The Federal Emergency Management Agency (FEMA) has again said “no” to requests for individual disaster assistance for Marshall and Polk counties in the wake of July’s tornadoes.
Governor Kim Reynolds appealed that initial ruling denying assistance and it was turned down once again. Marshalltown Mayor Joel Greer says the didn’t have a lot of hope that FEMA would reverse its initial denial. “We expected that from talking to other mayors of other towns that had disasters, so it’s no surprise to me or other city officials,” Greer says.
However, the Marshalltown cupboard isn’t completely bare. FEMA authorized the first ever use in the continental United States of what it calls the Valor Program. That program provides funds to help pay for repairs to damaged homes. “Up to $5,000 per household of equipment, doors, shingles, windows that FEMA will help people to buy or will buy for the people, if we can get qualified contractors here,” Greer says.”And Habitat for Humanity has hired some Americorps people to be here to be the teams who will do the work”.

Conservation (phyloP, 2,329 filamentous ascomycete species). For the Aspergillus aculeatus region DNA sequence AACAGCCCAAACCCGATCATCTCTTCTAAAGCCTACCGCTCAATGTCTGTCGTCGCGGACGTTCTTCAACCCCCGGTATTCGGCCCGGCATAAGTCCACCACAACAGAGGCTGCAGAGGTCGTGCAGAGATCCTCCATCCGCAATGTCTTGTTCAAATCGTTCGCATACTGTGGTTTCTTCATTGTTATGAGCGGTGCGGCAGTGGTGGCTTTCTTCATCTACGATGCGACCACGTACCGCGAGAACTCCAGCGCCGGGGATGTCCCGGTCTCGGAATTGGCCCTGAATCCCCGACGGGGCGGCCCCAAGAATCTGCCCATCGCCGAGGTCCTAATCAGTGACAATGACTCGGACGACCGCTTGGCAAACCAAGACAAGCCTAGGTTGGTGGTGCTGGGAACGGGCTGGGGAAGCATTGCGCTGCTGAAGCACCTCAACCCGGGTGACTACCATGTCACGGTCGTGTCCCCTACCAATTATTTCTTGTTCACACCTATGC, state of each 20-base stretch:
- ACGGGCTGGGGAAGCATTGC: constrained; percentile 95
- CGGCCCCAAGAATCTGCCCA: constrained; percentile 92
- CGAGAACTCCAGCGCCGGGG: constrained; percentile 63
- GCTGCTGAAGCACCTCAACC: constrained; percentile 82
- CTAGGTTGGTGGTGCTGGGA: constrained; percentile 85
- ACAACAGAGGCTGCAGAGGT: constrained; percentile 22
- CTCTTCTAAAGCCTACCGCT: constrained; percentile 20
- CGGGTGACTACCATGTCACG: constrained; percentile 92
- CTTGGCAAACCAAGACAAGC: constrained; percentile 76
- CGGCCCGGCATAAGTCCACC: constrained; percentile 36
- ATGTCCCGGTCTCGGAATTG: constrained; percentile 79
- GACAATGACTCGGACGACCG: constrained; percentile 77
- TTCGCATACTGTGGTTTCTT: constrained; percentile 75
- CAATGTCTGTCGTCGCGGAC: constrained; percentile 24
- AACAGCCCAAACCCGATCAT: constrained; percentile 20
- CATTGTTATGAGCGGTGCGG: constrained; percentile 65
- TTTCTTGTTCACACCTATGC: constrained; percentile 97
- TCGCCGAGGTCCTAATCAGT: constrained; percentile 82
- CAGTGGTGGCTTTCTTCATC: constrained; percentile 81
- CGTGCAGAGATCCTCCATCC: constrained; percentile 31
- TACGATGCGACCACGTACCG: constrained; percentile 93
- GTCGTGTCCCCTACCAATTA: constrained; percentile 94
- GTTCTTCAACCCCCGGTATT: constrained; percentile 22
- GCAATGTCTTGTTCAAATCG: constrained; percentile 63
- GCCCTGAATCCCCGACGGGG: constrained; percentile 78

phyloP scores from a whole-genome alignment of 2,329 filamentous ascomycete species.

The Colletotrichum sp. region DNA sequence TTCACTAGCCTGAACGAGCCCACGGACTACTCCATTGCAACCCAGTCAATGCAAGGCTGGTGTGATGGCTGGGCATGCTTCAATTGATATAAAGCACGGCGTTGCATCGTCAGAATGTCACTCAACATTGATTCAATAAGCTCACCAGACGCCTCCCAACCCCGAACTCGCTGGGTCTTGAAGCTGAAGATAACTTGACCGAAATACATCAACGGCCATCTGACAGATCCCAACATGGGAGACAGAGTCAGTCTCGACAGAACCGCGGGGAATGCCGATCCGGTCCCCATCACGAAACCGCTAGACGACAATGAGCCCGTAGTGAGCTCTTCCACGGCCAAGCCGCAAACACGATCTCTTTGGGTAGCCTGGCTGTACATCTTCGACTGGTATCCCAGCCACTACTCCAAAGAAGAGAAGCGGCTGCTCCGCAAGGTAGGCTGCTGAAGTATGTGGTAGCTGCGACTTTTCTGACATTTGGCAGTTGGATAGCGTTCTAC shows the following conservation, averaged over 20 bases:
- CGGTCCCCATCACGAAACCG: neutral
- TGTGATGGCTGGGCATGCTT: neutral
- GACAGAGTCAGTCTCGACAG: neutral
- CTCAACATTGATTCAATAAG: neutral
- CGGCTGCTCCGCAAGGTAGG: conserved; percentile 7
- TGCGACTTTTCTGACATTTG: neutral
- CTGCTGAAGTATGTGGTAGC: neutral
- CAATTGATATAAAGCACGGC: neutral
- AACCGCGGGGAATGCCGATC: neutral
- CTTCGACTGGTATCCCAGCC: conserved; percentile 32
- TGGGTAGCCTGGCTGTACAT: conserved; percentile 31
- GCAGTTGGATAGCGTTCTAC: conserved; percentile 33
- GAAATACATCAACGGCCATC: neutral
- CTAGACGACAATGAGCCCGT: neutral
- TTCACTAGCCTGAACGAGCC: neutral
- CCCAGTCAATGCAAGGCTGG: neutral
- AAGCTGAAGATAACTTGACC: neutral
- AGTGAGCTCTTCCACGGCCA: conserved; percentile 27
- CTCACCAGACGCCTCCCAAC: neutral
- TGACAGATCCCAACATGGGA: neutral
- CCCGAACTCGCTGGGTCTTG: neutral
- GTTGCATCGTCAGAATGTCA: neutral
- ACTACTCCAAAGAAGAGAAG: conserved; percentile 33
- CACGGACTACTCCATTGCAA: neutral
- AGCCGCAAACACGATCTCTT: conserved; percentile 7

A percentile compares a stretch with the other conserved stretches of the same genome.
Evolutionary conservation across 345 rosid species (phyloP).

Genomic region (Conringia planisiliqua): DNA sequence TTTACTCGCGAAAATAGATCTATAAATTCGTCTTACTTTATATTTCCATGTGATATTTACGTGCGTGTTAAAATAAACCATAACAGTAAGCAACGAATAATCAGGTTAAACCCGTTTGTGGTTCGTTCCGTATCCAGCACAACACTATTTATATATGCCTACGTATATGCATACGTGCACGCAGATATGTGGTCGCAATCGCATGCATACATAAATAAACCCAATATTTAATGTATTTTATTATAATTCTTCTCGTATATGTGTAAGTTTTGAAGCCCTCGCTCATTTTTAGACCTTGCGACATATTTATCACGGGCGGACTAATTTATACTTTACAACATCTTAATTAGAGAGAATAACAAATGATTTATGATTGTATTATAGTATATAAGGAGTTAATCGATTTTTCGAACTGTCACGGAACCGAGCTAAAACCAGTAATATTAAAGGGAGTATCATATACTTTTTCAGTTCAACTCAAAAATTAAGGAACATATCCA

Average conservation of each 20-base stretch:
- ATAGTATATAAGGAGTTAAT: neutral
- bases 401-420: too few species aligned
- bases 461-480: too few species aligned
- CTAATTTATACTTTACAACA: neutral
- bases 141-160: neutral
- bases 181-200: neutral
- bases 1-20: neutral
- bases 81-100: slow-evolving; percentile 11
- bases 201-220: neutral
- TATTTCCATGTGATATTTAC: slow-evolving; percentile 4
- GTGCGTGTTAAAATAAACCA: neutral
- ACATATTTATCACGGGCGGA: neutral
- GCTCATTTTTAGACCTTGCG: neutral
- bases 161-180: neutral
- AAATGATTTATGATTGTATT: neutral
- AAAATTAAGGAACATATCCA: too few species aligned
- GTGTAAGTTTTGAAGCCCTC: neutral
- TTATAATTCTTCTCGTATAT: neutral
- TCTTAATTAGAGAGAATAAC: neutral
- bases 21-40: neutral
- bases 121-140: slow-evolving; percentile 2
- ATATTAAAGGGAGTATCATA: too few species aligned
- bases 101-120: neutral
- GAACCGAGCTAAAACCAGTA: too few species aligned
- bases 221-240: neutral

Work is already underway on some houses via the Valor program. The deadline to apply for those funds is December 27th. The Valor Program was first rolled out in Puerto Rico in the wake of Hurricane Maria. The state also announced $1 million in emergency funding to Marshalltown for affected downtown businesses as part of the Iowa Economic Development Authority’s (IEDA) Community Catalyst grant program.
IEDA began consulting with Marshalltown business owners this summer and hired a contractor to provide ongoing assistance as damage assessments and rebuilding take place.
(By Ken Huge, KFJB, Marshaltown)